Penny started preschool. What can I say? I think it has been one of my biggest and nerve-wracking decisions, and as much as I would like her to, she can’t live inside a “safe” bubble.  We are so happy to have found a school where her food allergies are taken seriously. The staff is always conscious about what’s going on, and the school even banned peanuts, tree nuts and dairy from her classroom.  In the beginning, I think it was a big shock for a lot of people. They felt, I think, like they didn’t know what else they could bring for snack, but eventually, everybody found ways to feed their kids avoiding those allergens.


I am lucky enough to be a teacher in the school where Penny attends. This is a blessing, for I can always make sure that the food that’s served around her is safe and I can detect if anything is causing any reaction. In the beginning months of the school year, she had a mild reaction. Apparently, one of her classmates had dairy as part of their lunch and had not washed their hands properly causing Penny to get redness in her eyes. As soon as I noticed the reaction, I gave Penny her allergy medication (antihistamine), and watched for any other symptoms. Thankfully, she started improving, and the situation didn’t turn into anything big.


Well, two months ago, the story was a bit different. While Penny was in music class, I noticed that she was coughing a lot and was breathing with difficulty. I thought it was her asthma acting up to the winter season, so I immediately gave her the inhaler and allergy medication. There were no skin symptoms or any other sign that she was having an allergic reaction, so she went back to her class. I kept observing her breathing and didn’t notice major improvements, so I talked to one of my co-workers. As it turns out, that same person was earlier eating something with dairy and forgot to wash their hands properly.  Then, held Penny’s classmate’s hand, who later, held Penny’s hand. As I’ve stated before, Penny can react to allergens by skin contact and this time the reaction started getting out of hand.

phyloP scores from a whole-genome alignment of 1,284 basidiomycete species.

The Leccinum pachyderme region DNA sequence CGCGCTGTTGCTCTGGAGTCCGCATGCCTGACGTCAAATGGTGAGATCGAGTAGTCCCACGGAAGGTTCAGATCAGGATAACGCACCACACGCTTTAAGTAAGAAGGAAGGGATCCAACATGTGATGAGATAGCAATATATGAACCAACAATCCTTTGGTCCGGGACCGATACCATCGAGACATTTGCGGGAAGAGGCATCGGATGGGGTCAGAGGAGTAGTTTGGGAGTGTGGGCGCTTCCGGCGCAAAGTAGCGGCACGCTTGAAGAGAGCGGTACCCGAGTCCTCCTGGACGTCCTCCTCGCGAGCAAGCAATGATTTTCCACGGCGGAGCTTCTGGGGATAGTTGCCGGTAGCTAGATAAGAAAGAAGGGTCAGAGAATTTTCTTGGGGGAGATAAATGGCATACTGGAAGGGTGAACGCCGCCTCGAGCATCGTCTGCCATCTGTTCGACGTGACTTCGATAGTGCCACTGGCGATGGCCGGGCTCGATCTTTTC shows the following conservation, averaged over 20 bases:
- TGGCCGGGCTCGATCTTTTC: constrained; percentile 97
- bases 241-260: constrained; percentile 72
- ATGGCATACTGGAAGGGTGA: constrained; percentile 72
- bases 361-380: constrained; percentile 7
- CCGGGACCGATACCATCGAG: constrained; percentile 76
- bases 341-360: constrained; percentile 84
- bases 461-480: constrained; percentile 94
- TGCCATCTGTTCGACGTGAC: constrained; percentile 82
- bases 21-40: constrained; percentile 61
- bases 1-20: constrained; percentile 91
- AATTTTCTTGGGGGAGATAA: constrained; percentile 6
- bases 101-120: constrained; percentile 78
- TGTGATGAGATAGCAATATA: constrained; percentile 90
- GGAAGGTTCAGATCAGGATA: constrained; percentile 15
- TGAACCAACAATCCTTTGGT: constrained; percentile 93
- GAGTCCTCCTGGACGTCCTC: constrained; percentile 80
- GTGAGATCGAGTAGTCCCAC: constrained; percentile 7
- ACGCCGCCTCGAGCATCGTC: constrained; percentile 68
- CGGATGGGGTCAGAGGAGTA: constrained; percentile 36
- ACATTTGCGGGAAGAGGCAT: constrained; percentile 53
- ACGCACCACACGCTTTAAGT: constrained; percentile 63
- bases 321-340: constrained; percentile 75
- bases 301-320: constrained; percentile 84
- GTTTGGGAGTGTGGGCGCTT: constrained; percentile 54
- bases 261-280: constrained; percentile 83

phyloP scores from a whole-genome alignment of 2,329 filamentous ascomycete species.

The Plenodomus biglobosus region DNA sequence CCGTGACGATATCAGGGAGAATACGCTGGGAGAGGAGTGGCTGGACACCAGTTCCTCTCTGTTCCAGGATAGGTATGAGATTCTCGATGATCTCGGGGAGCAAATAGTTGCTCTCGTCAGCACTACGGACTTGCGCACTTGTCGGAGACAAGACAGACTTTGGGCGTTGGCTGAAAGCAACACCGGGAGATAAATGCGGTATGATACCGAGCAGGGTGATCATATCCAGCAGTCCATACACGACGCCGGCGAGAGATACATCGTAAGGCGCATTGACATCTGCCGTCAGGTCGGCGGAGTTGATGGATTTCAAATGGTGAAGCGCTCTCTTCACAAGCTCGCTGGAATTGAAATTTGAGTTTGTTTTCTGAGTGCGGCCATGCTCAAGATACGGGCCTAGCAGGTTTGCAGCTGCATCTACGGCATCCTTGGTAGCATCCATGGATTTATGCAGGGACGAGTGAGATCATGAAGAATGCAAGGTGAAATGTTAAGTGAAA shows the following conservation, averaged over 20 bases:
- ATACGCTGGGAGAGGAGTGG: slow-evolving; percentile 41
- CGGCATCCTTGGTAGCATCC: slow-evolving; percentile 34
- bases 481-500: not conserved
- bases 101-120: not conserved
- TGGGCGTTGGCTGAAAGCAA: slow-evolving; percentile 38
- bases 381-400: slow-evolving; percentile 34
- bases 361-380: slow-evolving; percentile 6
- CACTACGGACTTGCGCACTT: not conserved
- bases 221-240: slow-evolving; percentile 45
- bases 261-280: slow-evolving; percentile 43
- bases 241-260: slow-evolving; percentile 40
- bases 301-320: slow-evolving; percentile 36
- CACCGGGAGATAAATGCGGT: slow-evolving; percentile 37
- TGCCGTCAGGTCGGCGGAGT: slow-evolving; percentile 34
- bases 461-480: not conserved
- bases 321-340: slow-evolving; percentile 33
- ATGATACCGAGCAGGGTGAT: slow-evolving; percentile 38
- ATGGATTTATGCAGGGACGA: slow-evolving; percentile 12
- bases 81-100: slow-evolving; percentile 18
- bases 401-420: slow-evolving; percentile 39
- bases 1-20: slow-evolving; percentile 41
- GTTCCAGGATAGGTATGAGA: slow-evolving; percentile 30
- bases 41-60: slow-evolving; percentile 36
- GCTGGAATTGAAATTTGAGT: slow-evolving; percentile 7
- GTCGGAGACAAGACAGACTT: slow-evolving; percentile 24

As soon as I understood what was going on, I immediately called her allergist. He suggested observing her closely because the inhaler and the allergy medication can mask symptoms of anaphylaxis. He also told me that if at any moment Penny’s breathing started to deteriorate again, I had to use the EpiPen and head to the hospital. I hung up the phone and went on with our day, as Penny’s symptoms seemed to be improving. I got off work, picked up my son from daycare, and on our way home, Penny got redness in her eyes, she started coughing again and looked like she was having trouble breathing. Thankfully the hospital was on our way, and at that time, less than a minute from where we were. I parked the car as soon as I could, got the EpiPen, told Penny that I had to give her a medicine to make her feel better, and injected her with the EpiPen. Within a minute or less all of her symptoms went away. The redness of her eyes started clearing up, and her breathing went back to normal. We rushed into the ER and explained to them the reaction. She was rushed in to check on her vitals, and fortunately, everything was getting back to normal.

After that, she was kept in the ER for several hours to make sure there were no biphasic reactions, and was later sent home with cortisone, and some other medication.


I think this has been the scariest experience in my life. I was frightened seeing that my child was having trouble breathing and I was scared about how she was going to react to the EpiPen. Thoughts kept running in my mind: Was one EpiPen injection going to be enough for her? Is she going to have a biphasic reaction? What if she starts getting sick again when we get home? Was she going to be O.K.? Gratefully, she was fine.